Tropic was a gateway to Bryce Canyon National Park. I’ve been to Bryce and it’s great, albeit not what most observers might consider tropical, geographically or stereotypically. It snows in Bryce Canyon. Roads close. Rangers lead snowshoe hikes. The park holds a winter carnival. That didn’t sound like The Tropics to me.(¹)

The Town of Tropic did its best to put a happy face on its inherent contradiction.

It was suggested by Andrew J. Hansen to call it "Tropic". To support the suggestion, he stated that people would come to their little valley where peaches, apples, grapes and other semi-tropical fruits would be found. The name Tropic was adopted; with the population of about 15 families.

The name appeared to be a late 19th Century marketing ploy. Town founders focused optimistically on the warmer months and ignored the rest of the year. That didn’t make it tropical though. For Tropic, Utah to be genuinely tropic it would need to be relocated to a latitude at the southern tip of México’s Baja Peninsula.

Let’s go ahead a flog that dead horse a bit longer because, honestly, I don’t have anything better to do this morning.


Tropic of Cancer Beach, The Bahamas



There were precious few places named for the magical lines that marked a tropical transition. One was Tropic of Cancer Beach on Little Exuma in The Bahamas (map). It was truth in advertising too. The Tropic of Cancer did indeed cross through the beach. A line marking the approximate location could be seen in the first few frames of the YouTube video I borrowed.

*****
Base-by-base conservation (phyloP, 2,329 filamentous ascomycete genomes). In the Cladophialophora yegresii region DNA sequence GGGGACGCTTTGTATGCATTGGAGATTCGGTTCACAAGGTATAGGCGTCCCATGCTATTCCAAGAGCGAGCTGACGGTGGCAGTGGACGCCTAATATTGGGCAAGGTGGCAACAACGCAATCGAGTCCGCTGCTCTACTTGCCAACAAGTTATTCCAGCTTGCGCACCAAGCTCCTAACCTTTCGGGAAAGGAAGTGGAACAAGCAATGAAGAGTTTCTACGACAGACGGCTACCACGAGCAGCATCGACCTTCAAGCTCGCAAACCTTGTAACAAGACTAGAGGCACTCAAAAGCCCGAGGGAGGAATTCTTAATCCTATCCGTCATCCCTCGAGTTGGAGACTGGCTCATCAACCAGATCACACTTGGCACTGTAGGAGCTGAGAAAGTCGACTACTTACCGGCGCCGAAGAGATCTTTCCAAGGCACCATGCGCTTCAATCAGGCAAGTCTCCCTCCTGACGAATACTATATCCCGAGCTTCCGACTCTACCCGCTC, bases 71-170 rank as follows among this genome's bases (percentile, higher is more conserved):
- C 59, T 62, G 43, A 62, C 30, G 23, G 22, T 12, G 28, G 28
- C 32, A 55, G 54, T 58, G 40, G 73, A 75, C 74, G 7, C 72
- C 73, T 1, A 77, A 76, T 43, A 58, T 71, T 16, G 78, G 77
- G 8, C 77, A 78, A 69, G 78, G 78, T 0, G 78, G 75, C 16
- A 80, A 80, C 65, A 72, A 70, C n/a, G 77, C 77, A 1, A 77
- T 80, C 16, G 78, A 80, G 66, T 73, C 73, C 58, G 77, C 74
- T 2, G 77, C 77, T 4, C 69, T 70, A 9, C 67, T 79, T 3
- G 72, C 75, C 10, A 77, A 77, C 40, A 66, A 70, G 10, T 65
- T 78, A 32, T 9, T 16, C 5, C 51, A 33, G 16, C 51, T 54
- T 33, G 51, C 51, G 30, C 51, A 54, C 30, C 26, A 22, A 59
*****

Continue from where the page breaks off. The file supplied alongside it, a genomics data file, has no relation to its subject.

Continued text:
It might be ill-advised to draw a comparison between the name of the beach and the harmful effects of long-term overexposure to sunlight. Nonetheless I shall note that it was probably a better option than Melanoma Beach. Ignoring that inconvenient fact, its shimmering blue waters, white sand, and light breeze certainly seemed stereotypically tropical!


Hualien, Taiwan


Tropic of Cancer - Valley_01
Tropic of Cancer – Valley_01 by Vincent's Album, on Flickr
via Creative Commons Attribution-NonCommercial-NoDerivs 2.0 Generic (CC BY-NC-ND 2.0) license

Of course the world wasn’t filled solely with sandy beaches and there were plenty of tropical places that one didn’t necessary think of as meeting the palm tree and umbrella drink stereotype. For instance, the Tropic of Cancer cut through Taiwan, placing half of the island nation within the tropics. Taiwan recognized the line with several markers spread geographically across its landmass including a remarkable specimen in Hualien (map).

The most amusing notion of tropical latitude would be that the boundaries drift over time. Currently the lines are moving slightly towards the equator by a few feet each year as part of a complicated cycle. Any monument marking the actual Tropic of Cancer would become noticeably incorrect almost immediately unless it could be moved. That won’t work for the Taiwanese monument. It’s already on the wrong spot by definition.

However, it’s been done correctly along a highway in Mexico, Carretera 83, near Victoria (map) in the state of Tamaulipas.


America’s Most Spurious



Tropic, OHIO?!?

Utah may not be the tropics although it was still better than a considerably more confounding occurrence I discovered in the Geographic Names Information System: Tropic, Ohio. That was quite the oxymoron. A little additional research traced its name to a nearby coal mine. I guess they ran out of suitable names.


(¹) That’s not to say it never snows in the tropics as defined geographically. There are exceptions. If all these years of writing 12MC have taught me one thing, it’s that very few statements are absolutes.

On September 14, 2014 · 1 Comments